COLORBEARER OF ATHENS, GEORGIA LOCALLY OWNED SINCE 1987

Blog Topic: In the Community

  • Culture Briefs: Photo Gallery: Athens PRIDE Festival

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    With Hurricane Irma looming, hundreds of people still turned out for the annual Athens PRIDE Festival—the culmination of PRIDE Week—featuring music, speakers, local businesses and political groups, and a drag show. Flagpole photo intern Jessica Silverman documented the scene.

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  • In the Loop: Road Closures and More Hurricane Irma News

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    Photo Credit: NASA

    Hurricane Irma over the British Virgin Islands on Friday.

    The University of Georgia will be closed today and Tuesday in anticipation of Hurricane Irma hitting Athens.

    All classes, campus events and other activities at UGA are canceled. Residence and dining halls will remain open. Campus Transit will run as long as conditions allow. Designated employees are expected to report to work if they can safely travel.

    For more information on UGA's closing, visit emergency.uga.edu.

    Clarke and Oconee County public schools will be closed today and Tuesday, as will Athens Tech and the University of North Georgia. Athens Christian School, Prince Avenue Christian School and Piedmont College are closed today, but have not announced whether they will be closed Tuesday. Classes will resume at Athens Academy on Tuesday.

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  • Culture Briefs: Collectors Flock to the Opening of 'Perspectives'

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    Photo Credit: Barbette Houser

    Participating artists Curtis Stewardson and Geoff Pickett; work by Nancy Green in foreground.

    Georgians, apparently, are manic for regional pottery. This was made clear Friday night at the opening of “Perspectives” at the Oconee Cultural Arts Foundation. Arriving late, I was lucky to get one of the last parking spots in a nearby baseball field.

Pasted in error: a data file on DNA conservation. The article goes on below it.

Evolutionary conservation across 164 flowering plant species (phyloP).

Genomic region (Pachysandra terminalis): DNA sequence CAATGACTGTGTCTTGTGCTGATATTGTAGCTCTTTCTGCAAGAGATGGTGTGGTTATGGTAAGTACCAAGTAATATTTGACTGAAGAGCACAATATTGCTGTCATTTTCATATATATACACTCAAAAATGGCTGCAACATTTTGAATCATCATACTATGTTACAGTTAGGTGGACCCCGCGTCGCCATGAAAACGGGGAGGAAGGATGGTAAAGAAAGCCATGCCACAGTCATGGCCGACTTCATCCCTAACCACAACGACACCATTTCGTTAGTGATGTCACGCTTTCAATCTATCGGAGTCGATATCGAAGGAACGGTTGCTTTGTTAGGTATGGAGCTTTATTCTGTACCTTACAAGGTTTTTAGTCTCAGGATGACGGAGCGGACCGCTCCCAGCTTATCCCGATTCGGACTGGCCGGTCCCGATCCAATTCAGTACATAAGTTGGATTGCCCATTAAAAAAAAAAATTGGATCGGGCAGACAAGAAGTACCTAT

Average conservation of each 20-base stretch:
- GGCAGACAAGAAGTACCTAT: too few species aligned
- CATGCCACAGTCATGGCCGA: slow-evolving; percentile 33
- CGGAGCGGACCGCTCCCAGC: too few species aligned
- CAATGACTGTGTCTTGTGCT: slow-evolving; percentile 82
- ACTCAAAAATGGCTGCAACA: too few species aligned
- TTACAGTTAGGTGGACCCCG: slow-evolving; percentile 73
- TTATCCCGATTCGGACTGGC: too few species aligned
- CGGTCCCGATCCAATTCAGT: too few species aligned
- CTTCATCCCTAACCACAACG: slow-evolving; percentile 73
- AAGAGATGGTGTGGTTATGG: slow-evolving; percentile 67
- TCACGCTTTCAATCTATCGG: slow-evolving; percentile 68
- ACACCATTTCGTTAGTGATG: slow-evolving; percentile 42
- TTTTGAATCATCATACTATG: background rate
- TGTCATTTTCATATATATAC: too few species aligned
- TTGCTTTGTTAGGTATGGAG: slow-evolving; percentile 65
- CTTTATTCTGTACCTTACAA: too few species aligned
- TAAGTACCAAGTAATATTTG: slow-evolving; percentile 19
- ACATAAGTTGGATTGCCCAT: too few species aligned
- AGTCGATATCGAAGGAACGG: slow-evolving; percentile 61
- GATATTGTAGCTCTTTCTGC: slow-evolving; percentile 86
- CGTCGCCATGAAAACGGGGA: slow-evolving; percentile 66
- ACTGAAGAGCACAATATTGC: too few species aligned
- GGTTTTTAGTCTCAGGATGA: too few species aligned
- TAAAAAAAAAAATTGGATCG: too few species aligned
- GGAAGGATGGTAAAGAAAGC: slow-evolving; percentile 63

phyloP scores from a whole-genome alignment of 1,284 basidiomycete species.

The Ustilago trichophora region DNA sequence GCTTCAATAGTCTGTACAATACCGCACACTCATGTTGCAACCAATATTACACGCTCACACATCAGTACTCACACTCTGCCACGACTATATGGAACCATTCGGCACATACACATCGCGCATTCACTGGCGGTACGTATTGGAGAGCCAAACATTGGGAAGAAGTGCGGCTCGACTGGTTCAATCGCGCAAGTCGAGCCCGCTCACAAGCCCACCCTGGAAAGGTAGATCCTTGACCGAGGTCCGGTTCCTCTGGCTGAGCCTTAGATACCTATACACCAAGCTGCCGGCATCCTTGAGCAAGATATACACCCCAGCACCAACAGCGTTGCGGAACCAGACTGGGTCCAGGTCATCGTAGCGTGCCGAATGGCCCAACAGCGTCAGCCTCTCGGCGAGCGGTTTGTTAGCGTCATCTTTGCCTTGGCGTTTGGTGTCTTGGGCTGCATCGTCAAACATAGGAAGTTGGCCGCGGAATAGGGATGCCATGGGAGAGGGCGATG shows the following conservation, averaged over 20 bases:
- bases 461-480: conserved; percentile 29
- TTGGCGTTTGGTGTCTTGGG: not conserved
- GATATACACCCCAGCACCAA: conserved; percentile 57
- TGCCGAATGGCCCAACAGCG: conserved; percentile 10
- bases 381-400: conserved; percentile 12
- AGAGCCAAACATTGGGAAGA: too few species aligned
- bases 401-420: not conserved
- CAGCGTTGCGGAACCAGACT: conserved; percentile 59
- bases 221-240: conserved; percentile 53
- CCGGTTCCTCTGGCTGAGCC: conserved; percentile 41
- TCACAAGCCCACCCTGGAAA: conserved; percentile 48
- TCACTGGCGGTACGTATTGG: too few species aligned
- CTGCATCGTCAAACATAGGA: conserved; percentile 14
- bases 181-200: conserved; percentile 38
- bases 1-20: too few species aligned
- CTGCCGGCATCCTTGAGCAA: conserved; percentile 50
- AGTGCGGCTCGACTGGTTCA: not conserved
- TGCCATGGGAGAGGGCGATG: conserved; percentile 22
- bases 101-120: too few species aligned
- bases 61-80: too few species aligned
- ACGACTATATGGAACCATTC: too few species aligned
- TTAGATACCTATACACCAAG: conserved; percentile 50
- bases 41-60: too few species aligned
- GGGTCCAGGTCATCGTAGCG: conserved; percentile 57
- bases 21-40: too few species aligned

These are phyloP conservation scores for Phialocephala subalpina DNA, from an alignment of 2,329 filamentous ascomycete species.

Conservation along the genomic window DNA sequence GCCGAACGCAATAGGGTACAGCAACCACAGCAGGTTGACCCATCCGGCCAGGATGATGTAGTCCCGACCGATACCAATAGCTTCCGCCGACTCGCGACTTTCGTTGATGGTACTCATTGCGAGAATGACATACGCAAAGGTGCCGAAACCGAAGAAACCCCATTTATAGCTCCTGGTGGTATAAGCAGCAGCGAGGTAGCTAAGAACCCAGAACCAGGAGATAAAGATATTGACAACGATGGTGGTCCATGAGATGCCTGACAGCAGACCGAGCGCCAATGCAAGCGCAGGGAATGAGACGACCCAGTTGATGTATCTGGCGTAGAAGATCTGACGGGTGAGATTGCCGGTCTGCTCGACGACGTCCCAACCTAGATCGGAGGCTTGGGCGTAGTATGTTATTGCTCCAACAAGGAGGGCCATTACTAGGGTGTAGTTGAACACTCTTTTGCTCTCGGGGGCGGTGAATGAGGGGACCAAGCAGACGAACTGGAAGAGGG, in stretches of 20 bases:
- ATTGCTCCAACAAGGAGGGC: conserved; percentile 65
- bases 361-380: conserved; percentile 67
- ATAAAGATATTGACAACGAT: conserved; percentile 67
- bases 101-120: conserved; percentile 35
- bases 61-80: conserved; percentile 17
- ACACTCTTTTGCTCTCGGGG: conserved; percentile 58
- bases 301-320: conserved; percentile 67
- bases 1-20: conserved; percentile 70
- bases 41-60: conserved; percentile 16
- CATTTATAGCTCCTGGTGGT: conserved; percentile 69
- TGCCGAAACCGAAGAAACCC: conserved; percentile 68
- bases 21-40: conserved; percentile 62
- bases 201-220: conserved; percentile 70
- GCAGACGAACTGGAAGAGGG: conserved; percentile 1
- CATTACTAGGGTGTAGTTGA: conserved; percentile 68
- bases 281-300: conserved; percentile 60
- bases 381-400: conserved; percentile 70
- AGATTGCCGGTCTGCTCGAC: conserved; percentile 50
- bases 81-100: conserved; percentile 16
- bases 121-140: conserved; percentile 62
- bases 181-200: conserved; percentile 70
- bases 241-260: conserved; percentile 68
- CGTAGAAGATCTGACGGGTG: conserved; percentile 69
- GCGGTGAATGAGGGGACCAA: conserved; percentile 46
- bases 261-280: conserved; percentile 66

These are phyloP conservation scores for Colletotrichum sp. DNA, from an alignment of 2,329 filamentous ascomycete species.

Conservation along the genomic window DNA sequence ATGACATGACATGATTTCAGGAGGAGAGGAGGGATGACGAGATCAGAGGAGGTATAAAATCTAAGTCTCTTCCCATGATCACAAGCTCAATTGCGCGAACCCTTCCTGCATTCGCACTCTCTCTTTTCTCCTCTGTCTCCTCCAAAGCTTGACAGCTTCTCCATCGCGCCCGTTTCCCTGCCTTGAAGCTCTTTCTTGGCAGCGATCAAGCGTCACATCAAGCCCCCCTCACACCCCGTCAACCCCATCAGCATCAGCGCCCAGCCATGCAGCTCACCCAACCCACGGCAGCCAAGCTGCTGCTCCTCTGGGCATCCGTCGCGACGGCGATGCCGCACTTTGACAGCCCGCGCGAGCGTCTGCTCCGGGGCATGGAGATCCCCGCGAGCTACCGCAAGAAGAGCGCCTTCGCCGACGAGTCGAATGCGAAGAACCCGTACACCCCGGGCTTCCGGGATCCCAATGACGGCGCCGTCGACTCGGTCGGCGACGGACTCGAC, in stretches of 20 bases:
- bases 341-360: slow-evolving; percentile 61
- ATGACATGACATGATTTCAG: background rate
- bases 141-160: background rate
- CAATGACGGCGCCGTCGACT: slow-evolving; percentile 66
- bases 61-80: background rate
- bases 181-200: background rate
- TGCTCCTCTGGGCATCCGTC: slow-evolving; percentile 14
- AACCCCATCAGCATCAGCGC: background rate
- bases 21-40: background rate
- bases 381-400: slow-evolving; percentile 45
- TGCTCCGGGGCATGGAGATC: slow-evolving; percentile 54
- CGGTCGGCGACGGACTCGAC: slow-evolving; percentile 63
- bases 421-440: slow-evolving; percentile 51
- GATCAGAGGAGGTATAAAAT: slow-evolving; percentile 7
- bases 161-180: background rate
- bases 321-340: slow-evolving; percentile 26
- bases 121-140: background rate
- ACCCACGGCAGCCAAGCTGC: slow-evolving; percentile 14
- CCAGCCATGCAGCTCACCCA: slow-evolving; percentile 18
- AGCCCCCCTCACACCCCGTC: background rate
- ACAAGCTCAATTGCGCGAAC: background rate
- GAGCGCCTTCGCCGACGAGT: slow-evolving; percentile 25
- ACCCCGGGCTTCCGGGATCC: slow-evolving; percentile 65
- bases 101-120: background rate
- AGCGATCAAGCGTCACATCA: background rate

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  • Culture Briefs: Photography Exhibit Highlights Work of Revered Teacher Mary Ruth Moore

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    Photo Credit: Barbette Houser

    UGA students Kiara Halls and Shayna Slaughter view Moore's "Birth of the Virgin." To the right is "Mr. Henry's Hands."

    The bottles sit on a table in a quiet corner, cloudy with age and dusty from disuse. Light streams through a nearby window. Briefly, the bottles are illuminated. The sun moves and the moment vanishes, but it is not lost. Mary Ruth Moore has born witness with her large view camera. In "Cornered" the light will continue to caress the bottles, define their forms and brush their mottled glass surfaces. 

    A viewer, like me, will stop in front of that photograph, arrested by the image’s simplicity and quietness. It will feel like a window to other things or worlds.

    “Works by Mary Ruth Moore,” currently on view at the Lamar Dodd School of Art, is full of such images and moments. Moore has taught at UGA for over 40 years.

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  • Culture Briefs: Photos: ACC Library Rewards Summer Readers

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    Photo Credit: Richard Hamm

    Daisy Gerow, 9, celebrates winning a stack of books during a Willy Wonka-themed end-of-the-summer party at the Athens-Clarke County Library on Wednesday, July 26.

    Hundreds of Athens-area children received a free book this month, thanks to a $3,000 grant from Zombie Donuts & Coffee via the First Book UGA program.